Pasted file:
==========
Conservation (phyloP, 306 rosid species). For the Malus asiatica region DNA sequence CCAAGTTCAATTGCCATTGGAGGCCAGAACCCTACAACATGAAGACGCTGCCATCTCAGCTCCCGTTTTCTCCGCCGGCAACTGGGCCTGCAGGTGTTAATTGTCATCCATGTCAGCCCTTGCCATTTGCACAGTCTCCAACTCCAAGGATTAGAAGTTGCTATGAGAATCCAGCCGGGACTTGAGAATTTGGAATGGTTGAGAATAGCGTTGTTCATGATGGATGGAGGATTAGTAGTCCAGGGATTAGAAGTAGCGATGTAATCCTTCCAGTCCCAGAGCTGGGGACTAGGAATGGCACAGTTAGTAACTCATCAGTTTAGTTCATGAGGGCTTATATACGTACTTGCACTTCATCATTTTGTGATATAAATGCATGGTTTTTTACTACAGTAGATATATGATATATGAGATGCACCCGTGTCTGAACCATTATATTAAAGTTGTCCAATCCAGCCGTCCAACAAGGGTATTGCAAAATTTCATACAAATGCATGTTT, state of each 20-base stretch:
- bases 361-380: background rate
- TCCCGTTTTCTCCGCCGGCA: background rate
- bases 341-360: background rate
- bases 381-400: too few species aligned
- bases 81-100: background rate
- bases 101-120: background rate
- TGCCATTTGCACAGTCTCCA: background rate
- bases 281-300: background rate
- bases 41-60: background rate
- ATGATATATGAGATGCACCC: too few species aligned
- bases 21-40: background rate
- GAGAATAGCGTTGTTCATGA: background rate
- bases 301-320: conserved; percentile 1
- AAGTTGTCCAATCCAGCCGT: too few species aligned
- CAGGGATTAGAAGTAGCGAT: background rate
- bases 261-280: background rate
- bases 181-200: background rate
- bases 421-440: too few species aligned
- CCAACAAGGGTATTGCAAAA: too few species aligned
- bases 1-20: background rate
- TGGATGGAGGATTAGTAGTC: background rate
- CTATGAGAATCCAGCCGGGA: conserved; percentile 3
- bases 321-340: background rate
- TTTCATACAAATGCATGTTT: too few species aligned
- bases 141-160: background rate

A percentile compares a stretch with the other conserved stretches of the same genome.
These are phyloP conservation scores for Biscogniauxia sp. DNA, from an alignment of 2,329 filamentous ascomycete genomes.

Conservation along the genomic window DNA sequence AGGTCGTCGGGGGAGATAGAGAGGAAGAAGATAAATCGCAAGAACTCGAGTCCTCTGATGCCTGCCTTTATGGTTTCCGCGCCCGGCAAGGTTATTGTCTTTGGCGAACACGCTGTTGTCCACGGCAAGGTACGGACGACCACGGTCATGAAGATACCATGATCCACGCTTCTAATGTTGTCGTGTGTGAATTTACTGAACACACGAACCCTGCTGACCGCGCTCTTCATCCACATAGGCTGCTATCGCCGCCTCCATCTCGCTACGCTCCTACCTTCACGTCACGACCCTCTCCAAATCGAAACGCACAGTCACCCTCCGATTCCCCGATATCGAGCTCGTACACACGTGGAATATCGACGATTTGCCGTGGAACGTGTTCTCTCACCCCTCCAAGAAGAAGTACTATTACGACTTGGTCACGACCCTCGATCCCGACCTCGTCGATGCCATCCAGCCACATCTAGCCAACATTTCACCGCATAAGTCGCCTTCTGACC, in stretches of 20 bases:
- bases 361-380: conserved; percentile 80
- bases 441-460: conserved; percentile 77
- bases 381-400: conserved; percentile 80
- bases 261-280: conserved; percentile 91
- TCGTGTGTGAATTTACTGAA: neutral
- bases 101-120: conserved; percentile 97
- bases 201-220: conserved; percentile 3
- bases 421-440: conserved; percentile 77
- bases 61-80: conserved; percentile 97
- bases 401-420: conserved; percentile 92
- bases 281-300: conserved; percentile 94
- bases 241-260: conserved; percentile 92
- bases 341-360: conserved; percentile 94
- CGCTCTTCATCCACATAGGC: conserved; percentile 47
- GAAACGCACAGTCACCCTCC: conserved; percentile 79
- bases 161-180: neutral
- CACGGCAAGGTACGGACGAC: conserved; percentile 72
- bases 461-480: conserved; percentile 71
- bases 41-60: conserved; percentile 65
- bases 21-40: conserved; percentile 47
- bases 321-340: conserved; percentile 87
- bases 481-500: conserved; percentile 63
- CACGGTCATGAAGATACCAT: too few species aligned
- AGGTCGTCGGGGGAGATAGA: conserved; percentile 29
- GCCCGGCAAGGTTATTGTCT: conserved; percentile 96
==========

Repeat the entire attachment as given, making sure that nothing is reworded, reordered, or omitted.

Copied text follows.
Conservation (phyloP, 306 rosid species). For the Malus asiatica region DNA sequence CCAAGTTCAATTGCCATTGGAGGCCAGAACCCTACAACATGAAGACGCTGCCATCTCAGCTCCCGTTTTCTCCGCCGGCAACTGGGCCTGCAGGTGTTAATTGTCATCCATGTCAGCCCTTGCCATTTGCACAGTCTCCAACTCCAAGGATTAGAAGTTGCTATGAGAATCCAGCCGGGACTTGAGAATTTGGAATGGTTGAGAATAGCGTTGTTCATGATGGATGGAGGATTAGTAGTCCAGGGATTAGAAGTAGCGATGTAATCCTTCCAGTCCCAGAGCTGGGGACTAGGAATGGCACAGTTAGTAACTCATCAGTTTAGTTCATGAGGGCTTATATACGTACTTGCACTTCATCATTTTGTGATATAAATGCATGGTTTTTTACTACAGTAGATATATGATATATGAGATGCACCCGTGTCTGAACCATTATATTAAAGTTGTCCAATCCAGCCGTCCAACAAGGGTATTGCAAAATTTCATACAAATGCATGTTT, state of each 20-base stretch:
- bases 361-380: background rate
- TCCCGTTTTCTCCGCCGGCA: background rate
- bases 341-360: background rate
- bases 381-400: too few species aligned
- bases 81-100: background rate
- bases 101-120: background rate
- TGCCATTTGCACAGTCTCCA: background rate
- bases 281-300: background rate
- bases 41-60: background rate
- ATGATATATGAGATGCACCC: too few species aligned
- bases 21-40: background rate
- GAGAATAGCGTTGTTCATGA: background rate
- bases 301-320: conserved; percentile 1
- AAGTTGTCCAATCCAGCCGT: too few species aligned
- CAGGGATTAGAAGTAGCGAT: background rate
- bases 261-280: background rate
- bases 181-200: background rate
- bases 421-440: too few species aligned
- CCAACAAGGGTATTGCAAAA: too few species aligned
- bases 1-20: background rate
- TGGATGGAGGATTAGTAGTC: background rate
- CTATGAGAATCCAGCCGGGA: conserved; percentile 3
- bases 321-340: background rate
- TTTCATACAAATGCATGTTT: too few species aligned
- bases 141-160: background rate

A percentile compares a stretch with the other conserved stretches of the same genome.
These are phyloP conservation scores for Biscogniauxia sp. DNA, from an alignment of 2,329 filamentous ascomycete genomes.

Conservation along the genomic window DNA sequence AGGTCGTCGGGGGAGATAGAGAGGAAGAAGATAAATCGCAAGAACTCGAGTCCTCTGATGCCTGCCTTTATGGTTTCCGCGCCCGGCAAGGTTATTGTCTTTGGCGAACACGCTGTTGTCCACGGCAAGGTACGGACGACCACGGTCATGAAGATACCATGATCCACGCTTCTAATGTTGTCGTGTGTGAATTTACTGAACACACGAACCCTGCTGACCGCGCTCTTCATCCACATAGGCTGCTATCGCCGCCTCCATCTCGCTACGCTCCTACCTTCACGTCACGACCCTCTCCAAATCGAAACGCACAGTCACCCTCCGATTCCCCGATATCGAGCTCGTACACACGTGGAATATCGACGATTTGCCGTGGAACGTGTTCTCTCACCCCTCCAAGAAGAAGTACTATTACGACTTGGTCACGACCCTCGATCCCGACCTCGTCGATGCCATCCAGCCACATCTAGCCAACATTTCACCGCATAAGTCGCCTTCTGACC, in stretches of 20 bases:
- bases 361-380: conserved; percentile 80
- bases 441-460: conserved; percentile 77
- bases 381-400: conserved; percentile 80
- bases 261-280: conserved; percentile 91
- TCGTGTGTGAATTTACTGAA: neutral
- bases 101-120: conserved; percentile 97
- bases 201-220: conserved; percentile 3
- bases 421-440: conserved; percentile 77
- bases 61-80: conserved; percentile 97
- bases 401-420: conserved; percentile 92
- bases 281-300: conserved; percentile 94
- bases 241-260: conserved; percentile 92
- bases 341-360: conserved; percentile 94
- CGCTCTTCATCCACATAGGC: conserved; percentile 47
- GAAACGCACAGTCACCCTCC: conserved; percentile 79
- bases 161-180: neutral
- CACGGCAAGGTACGGACGAC: conserved; percentile 72
- bases 461-480: conserved; percentile 71
- bases 41-60: conserved; percentile 65
- bases 21-40: conserved; percentile 47
- bases 321-340: conserved; percentile 87
- bases 481-500: conserved; percentile 63
- CACGGTCATGAAGATACCAT: too few species aligned
- AGGTCGTCGGGGGAGATAGA: conserved; percentile 29
- GCCCGGCAAGGTTATTGTCT: conserved; percentile 96